The Poker Hall of Fame has long been fodder for discussion. While it began in 1979, it became fair game for social media debate when…social media began.

 

When it first started in 1979, the goal was to recognize some of the greats of poker who paved the way for the game to grow. They inducted seven players that year to set a HOF base. Going forward, they inducted one person per year – with the exception of 1988 – until 2002. There wasn’t a set standard for Hof inductions at that point, so some years saw one new member, other years brought in two new ones.

Two became the standard from 2010 through 2019. Suddenly, in 2020, during the pandemic, the WSOP reduced that number to one inductee. That was Huck Seed.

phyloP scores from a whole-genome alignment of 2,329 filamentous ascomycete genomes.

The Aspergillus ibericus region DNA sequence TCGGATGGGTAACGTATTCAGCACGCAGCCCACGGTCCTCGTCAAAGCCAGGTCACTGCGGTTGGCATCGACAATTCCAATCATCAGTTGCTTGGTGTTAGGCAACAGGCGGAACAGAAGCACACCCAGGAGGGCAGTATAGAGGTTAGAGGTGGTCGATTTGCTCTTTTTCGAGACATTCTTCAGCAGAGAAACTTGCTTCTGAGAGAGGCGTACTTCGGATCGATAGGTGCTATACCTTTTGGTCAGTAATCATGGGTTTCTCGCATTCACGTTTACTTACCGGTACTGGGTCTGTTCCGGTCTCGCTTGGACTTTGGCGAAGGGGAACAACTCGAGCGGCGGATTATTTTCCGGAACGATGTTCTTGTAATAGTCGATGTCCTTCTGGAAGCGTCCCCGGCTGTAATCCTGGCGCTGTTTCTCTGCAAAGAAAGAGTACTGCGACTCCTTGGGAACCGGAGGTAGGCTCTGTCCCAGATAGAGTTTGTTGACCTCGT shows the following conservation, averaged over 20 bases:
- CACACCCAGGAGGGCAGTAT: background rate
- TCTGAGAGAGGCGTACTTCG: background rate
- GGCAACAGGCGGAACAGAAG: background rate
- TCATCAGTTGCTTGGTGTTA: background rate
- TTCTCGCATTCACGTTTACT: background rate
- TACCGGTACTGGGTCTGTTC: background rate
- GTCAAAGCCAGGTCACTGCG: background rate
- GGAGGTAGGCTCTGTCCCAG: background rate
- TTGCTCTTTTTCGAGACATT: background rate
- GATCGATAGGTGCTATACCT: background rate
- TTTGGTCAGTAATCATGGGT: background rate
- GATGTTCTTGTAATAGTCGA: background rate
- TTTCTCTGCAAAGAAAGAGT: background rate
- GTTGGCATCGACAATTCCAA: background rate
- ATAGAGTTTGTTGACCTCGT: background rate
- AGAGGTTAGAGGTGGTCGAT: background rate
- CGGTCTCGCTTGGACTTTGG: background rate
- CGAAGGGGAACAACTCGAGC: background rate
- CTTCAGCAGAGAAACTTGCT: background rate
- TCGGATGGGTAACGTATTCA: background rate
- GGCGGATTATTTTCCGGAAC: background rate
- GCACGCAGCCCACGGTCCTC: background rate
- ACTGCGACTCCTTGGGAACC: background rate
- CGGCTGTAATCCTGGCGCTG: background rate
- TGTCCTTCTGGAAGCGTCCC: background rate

In 2021, the WSOP made it official that the Hall of Fame would accept only one new member each year going forward. It started with Eli Elezra in 2021.  And prior to the 2022 HOF public voting process, the WSOP confirmed that only one person/team would receive the honors each year into the foreseeable future.

2022 HOF Process

As in previous years, the Poker Hall of Fame operated as per usual. The public voting process considered all nominations that adhered to the criteria:

  • Players must have competed against acknowledged top competition, played for high stakes consistently well, stood the test of time, and be at least 40 years old at the time of nomination.
  • Non-players must have contributed to the overall growth and success of poker with indelible positive and lasting results.